previous studies. This study also draws attention to
the significance of bone curvature for locomotor
functional studies in anthropoids.
These results, however, do not necessarily mean
that cross-sectional properties are unsuitable indicators for locomotor behavioral affinities and differences. It was shown that within prosimians, leapers
tend to have more robust femora (with elongated
A-P dimensions) than general quadrupeds of the
same size (Demes and Jungers, 1989, 1993; Demes
et al., 1991). Kimura (1991, 1995) suggested that the
limb bone cross-sectional strengths of arboreal
mammals are more robust than those of terrestrial
mammals, although Polk et al. (2000) showed that
the notions of Kimura (1991, 1995) were not supported at least within some mammalian orders, including primates. Cross-sectional geometry may reflect such outstanding locomotor specialization as
observed in leapers, or may reflect differences at
higher categorical levels, e.g., the differences between arboreal and terrestrial mammals. More recently, Ruff (2002) found that limb bone section
moduli were very good indicators of locomotor specializations in anthropoids when compared with the
articular size of the same bones, or when compared
between fore- and hindlimb bones. The conservativeness of cross-sectional properties relative to body
mass, on the other hand, will indicate that these
properties are suitable predictors of body mass in
extinct anthropoids (e.g., see Ruff et al., 1989; Ruff
and Runestad, 1992; Ruff, 2003).
Locomotor adaptations in Old and New World
monkeys and gibbons
As summarized in Biewener (1990), the organization and composition of bone in the limb skeleton are
quite similar, possessing fairly uniform material
properties in a diverse range of mammalian species.
Therefore, it seems likely that selection favors similar peak functional stresses in each type of skeletal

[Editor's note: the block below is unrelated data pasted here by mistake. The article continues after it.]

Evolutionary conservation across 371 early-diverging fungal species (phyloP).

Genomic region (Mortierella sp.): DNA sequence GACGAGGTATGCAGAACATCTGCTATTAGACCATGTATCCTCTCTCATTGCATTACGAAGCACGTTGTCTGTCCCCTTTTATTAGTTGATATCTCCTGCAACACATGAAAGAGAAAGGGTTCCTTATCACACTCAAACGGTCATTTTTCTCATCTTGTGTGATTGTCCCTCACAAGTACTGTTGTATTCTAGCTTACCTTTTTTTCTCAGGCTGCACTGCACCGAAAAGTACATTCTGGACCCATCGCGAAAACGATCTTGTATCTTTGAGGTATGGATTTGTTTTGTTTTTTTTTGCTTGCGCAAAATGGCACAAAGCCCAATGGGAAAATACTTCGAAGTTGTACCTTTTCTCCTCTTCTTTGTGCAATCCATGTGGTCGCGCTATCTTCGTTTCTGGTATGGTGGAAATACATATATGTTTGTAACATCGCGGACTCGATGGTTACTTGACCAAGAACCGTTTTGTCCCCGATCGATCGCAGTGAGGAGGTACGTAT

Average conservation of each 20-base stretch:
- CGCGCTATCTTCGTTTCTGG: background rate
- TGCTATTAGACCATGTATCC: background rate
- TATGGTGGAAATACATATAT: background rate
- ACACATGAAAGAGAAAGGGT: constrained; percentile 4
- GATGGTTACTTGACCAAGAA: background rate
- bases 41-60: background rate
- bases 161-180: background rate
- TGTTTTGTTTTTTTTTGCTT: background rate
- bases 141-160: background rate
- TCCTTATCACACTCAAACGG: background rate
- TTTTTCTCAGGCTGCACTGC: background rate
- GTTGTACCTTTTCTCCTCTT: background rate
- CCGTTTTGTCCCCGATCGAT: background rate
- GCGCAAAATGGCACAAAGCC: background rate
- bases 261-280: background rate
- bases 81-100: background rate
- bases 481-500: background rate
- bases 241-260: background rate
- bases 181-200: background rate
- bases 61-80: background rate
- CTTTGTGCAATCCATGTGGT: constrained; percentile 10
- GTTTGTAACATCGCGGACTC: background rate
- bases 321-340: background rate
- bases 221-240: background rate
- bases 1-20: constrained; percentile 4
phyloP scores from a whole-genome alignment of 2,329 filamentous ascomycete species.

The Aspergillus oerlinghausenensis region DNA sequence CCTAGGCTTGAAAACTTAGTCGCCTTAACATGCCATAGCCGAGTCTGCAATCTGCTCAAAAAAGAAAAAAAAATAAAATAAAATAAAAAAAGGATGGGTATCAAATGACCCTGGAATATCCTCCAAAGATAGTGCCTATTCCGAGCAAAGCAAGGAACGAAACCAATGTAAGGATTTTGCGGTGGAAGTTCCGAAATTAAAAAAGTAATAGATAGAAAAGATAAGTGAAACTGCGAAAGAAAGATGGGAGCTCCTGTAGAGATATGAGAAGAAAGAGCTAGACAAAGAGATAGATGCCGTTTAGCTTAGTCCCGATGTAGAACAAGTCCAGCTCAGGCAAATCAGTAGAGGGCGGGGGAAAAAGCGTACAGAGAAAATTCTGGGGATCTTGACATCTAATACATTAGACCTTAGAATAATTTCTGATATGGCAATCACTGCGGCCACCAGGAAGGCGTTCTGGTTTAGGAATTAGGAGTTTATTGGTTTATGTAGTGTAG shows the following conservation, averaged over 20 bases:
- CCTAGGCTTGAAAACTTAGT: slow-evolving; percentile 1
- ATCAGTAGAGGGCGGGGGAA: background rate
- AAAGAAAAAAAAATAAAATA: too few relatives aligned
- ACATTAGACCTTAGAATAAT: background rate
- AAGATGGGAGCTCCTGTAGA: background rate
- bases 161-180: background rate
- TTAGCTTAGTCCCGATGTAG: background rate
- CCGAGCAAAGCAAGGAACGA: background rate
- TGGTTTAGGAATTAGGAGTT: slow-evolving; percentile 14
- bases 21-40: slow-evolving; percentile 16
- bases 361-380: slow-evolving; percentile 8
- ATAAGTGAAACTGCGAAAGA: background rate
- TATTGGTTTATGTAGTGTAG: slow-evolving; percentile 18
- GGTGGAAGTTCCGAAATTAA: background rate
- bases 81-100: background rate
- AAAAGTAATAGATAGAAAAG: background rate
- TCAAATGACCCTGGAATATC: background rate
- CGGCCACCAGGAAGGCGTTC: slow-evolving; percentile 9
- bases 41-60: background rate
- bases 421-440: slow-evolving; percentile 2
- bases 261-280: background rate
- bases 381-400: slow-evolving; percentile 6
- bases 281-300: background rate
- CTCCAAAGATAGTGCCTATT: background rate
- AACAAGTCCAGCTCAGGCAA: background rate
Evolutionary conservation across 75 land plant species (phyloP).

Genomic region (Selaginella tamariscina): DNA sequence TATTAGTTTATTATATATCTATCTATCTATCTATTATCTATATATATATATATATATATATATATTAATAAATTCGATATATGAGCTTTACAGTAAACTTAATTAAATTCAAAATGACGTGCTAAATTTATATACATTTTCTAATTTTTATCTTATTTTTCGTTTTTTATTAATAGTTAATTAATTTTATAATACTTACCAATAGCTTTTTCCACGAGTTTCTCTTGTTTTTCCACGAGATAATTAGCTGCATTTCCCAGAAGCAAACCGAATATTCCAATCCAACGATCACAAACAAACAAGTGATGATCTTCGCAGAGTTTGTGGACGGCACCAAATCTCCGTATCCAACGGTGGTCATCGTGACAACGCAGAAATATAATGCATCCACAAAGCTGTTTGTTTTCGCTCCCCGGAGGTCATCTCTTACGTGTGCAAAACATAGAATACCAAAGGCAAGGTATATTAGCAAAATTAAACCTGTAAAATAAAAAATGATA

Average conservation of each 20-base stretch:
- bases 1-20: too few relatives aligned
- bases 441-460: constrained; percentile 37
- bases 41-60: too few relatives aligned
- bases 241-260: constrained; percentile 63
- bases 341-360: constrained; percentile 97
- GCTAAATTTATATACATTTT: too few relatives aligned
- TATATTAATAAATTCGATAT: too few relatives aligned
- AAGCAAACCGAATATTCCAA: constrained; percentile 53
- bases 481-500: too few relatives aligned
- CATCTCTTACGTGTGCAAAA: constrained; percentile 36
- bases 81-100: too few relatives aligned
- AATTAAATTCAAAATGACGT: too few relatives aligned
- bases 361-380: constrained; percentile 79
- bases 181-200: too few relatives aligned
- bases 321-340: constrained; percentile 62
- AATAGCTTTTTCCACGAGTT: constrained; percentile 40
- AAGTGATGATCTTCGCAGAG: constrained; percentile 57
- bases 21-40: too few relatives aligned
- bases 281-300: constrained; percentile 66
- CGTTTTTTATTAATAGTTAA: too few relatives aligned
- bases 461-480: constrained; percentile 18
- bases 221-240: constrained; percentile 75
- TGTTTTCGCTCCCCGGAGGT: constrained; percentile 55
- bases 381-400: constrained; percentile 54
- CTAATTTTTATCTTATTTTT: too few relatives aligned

support element in all mammalian species, regardless of body size. If the theoretical bending strengths
56
A. YAMANAKA ET AL.
calculated from bone geometrical dimensions (1/
␴b ⫽ ZML/(BM ⫻ L) under lateral loading, and 1/␴b ⫽
ZML/(BM ⫻ CAP) under axial loading) are not similar
in magnitude regardless of BM or between primate
species, other mechanisms than these morphological
dimensions must be presumed to achieve a constant
bending stress. These mechanisms are probably correlated with the positional behavioral differences
between primate taxa.
The theoretical bending strengths of Old World
monkeys’ femora and humeri, based on either of two
models, show a gently increasing pattern in the range
of smaller body size (Figs. 11, 12). Jungers et al. (1998)
calculated the theoretical bending strengths under lateral loading in the femur and humerus of Old World
monkeys (10 cercopithecine and 10 colobine species),
and recognized the same trend. Those authors suggested that strength indices with BM2/3 might be more
realistic, if peak forces per unit body mass were somewhat reduced at larger cercopithecoid body sizes. The
present results imply that Old World monkeys achieve
constant bending strength probably by mechanisms
that include better muscular mechanical advantages
and more extended limb posture in larger animals
(Biewener, 1990).
Despite this gradual declining trend in lager animals, the theoretical bending strengths of Old World
monkeys, based on either of two models, fall in a
relatively narrow range when they are compared to
those of New World monkeys and gibbons. The relatively shorter bone length and larger A-P curvature
of Old World monkeys among anthropoids largely
contribute to this convergence.
The theoretical bending strengths under lateral
loading in New World monkeys and gibbons are distributed below the relatively uniform strengths of Old
World monkeys at similar body sizes (Figs. 11a, 12a).
That is probably because New World monkeys and